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Bay Blog: cleanup


Five ways volunteers can help protect the Chesapeake Bay

Caring for the environment is a year-round activity. But as temperatures rise, flowers bloom and the natural world springs to life, it can be easier to get outside and get involved. In the Chesapeake Bay region, there are countless opportunities to volunteer, no matter your interests or age level. April is National Volunteer Month, and to celebrate, we’re highlighting a few ways you can help protect the environment that surrounds us.

From left, Liz Stelmach, Ally Fletcher, Caleigh Fletcher and Anna Moyer combine efforts to put a large piece of pipe into a dumpster after a group of volunteers extracted it from Cat Branch Creek in Annapolis, Md., on April 11, 2015. Volunteers tackled the Cat Branch site as part of a 2015 Project Clean Stream event, removing over 4,000 pounds of trash.

1. Pick up trash
Litter is often one of the most visible forms of pollution we encounter in our day-to-day lives. Trash cleanups collect this litter—from plastic soda bottles to old tires—from sites across the Chesapeake Bay region, often along the shores of the watershed’s rivers and streams.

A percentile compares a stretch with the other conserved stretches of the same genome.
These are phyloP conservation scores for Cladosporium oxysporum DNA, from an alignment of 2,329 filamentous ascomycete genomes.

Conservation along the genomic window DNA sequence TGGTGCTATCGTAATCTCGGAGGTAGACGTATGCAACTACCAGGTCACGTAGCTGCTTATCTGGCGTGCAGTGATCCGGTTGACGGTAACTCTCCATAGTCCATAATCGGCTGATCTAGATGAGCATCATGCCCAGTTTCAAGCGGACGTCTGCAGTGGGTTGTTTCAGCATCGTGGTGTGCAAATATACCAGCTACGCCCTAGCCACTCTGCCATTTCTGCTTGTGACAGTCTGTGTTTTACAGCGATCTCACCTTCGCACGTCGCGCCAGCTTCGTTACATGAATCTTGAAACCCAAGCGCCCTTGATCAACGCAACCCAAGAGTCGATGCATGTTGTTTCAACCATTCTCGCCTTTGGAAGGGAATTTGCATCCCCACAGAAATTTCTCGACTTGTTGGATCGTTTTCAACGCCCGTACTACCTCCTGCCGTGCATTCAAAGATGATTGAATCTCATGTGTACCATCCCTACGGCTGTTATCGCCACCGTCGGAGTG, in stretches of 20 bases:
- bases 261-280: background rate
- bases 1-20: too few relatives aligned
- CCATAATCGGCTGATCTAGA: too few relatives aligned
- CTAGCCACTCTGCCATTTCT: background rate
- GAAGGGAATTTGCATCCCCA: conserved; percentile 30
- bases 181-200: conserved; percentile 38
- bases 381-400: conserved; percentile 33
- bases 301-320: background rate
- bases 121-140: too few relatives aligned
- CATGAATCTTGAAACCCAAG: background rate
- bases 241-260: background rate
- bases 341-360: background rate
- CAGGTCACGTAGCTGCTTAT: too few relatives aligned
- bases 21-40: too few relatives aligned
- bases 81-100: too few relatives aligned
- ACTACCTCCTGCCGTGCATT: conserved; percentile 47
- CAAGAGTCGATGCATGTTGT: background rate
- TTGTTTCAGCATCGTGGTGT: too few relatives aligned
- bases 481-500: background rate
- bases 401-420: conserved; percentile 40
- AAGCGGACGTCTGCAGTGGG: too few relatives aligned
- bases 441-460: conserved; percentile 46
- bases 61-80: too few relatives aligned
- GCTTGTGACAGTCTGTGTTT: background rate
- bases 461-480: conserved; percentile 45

One of the area’s largest cleanup initiatives is the Alliance for the Chesapeake Bay’s Project Clean Stream. In 2016, close to 3.3 million pounds of trash were collected at more than 3,700 Project Clean Stream sites. While the bulk of events take place on the first Saturday in April, cleanups continue to be held through the beginning of June.

Another event, held on the first Saturday in June each year, is Clean the Bay Day. Sponsored by the Chesapeake Bay Foundation, the cleanup takes place in Virginia along the shores of the Bay and its rivers and streams. Since its start in 1989, close to 6.4 million pounds of trash have been removed from almost 6,900 miles of the state’s shorelines.